Once a donor heart becomes available, a donor-recipient match will be made based on the following factors:

  • Blood type
  • Size of the donor heart
  • Medical needs of the potential recipient
  • Antibodies of the recipient
  • Time spent by the recipient on the waiting list


A donor heart can only be used for a transplant within four hours after it has been harvested from a recently deceased patient. Thus, it is usually taken to a transplant centre that is near the hospital where it came from. The patient on the waiting list will be notified via a mobile phone or a pager provided by the transplant centre.

The heart transplant surgery involves removing the patient's original heart by transecting the main pulmonary artery, aorta, and the superior and inferior vena cavae. The left atrium is then divided, while the back wall of the left atrium is left in place with the pulmonary vein openings. After removing the diseased heart, the cardiologist connects the donor heart to the body by sewing its vena cavae, aorta, pulmonary artery, and left atrium.

Possible risks and complications

A heart transplant is a major surgery and comes with its fair share of possible complications and risks, which include those that come with the use of any kind of anaesthesia, such as:

  • Negative reactions to the medication
  • Breathing problems


The possible complications and risks that may happen during the whole surgery and transplant procedure are the following:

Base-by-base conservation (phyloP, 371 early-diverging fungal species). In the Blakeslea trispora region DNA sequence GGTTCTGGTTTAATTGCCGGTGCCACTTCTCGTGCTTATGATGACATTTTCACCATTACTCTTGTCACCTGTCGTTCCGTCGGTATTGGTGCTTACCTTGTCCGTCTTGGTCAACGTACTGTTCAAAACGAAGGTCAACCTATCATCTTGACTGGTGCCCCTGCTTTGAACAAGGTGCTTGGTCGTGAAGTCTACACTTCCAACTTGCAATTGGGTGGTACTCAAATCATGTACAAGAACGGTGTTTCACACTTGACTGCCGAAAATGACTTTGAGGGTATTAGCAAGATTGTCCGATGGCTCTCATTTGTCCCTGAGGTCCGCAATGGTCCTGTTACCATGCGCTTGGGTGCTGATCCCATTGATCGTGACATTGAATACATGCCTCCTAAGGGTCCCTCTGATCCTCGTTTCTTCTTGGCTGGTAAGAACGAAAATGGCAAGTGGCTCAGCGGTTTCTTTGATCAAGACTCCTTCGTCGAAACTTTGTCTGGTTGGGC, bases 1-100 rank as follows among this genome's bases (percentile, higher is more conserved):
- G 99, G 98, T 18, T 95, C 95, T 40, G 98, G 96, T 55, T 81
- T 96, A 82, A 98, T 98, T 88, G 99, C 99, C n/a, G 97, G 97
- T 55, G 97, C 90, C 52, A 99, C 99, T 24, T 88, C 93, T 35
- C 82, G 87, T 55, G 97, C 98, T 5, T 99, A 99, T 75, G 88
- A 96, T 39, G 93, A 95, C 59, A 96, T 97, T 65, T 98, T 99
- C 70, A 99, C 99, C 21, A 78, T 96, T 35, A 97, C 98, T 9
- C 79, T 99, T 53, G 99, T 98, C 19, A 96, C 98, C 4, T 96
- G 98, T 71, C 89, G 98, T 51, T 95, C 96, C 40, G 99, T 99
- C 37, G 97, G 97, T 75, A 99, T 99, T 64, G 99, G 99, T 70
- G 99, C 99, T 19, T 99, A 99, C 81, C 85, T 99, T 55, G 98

• Blood clots
  • Wound infection
  • Damage to the kidney or liver
  • Cancer due to the drugs used to prevent the rejection of organ
  • Heart attack or stroke
  • Problems in heart rhythm
  • High cholesterol levels, diabetes, and bone thinning
  • Coronary artery disease
  • Rejection of the heart
  • bleeding


Although a heart transplant is done to prolong a person's life, it is a risky procedure. The major risk is if the body rejects the donor heart, which occurs because the body's immune system may consider it as a foreign object that does not belong to the body, therefore fighting it off. To prevent rejection, patients are required to take immunosuppressant drugs. About 25% of heart transplant patients still live with signs of rejection even after a year after the surgery.

Biopsies are usually performed to observe whether the body is rejecting the donor heart or not. Signs that may indicate that the body is rejecting its new heart include the following:

  • Shortness of breath
  • Fever
  • Weight gain
  • Fatigue
  • Urine problems



References:

  • Bernstein D. Pediatric heart and heart-lung transplantation. In: Kliegman RM, Behrman RE, Jenson HB, Stanton BF, eds. Nelson Textbook of Pediatrics. 19th ed. Philadelphia, PA: Saunders Elsevier; 2011:chap 437.

  • Acker MA, Jessup M. Surgical management of heart failure. In: Bonow RO, Mann DL, Zipes DP, Libby P, eds. Braunwald's Heart Disease: A Textbook of Cardiovascular Medicine. 9th ed. Philadelphia, PA: Saunders Elsevier; 2011:chap 31.

  • Costanzo MR, Dipchand A, Starling R, Anderson A, Chan M, Desai S, et al. International Society of Heart and Lung Transplantation Guidelines. The International Society of Heart and Lung Transplantation Guidelines for the care of heart transplant recipients. J Heart Lung Transplant. 2010;29(8):914-956.

  • Jessup M, Abraham WT, Casey DE, Feldman AM, Francis GS, Ganiats TG, et al. 2009 focused update: ACCF/AHA Guidelines for the Diagnosis and Management of Heart Failure in Adults: a report of the American College of Cardiology Foundation/American Heart Association Task Force on Practice Guidelines: developed in collaboration with the International Society for Heart and Lung Transplantation. Circulation. 2009; 119(14):1977-2016.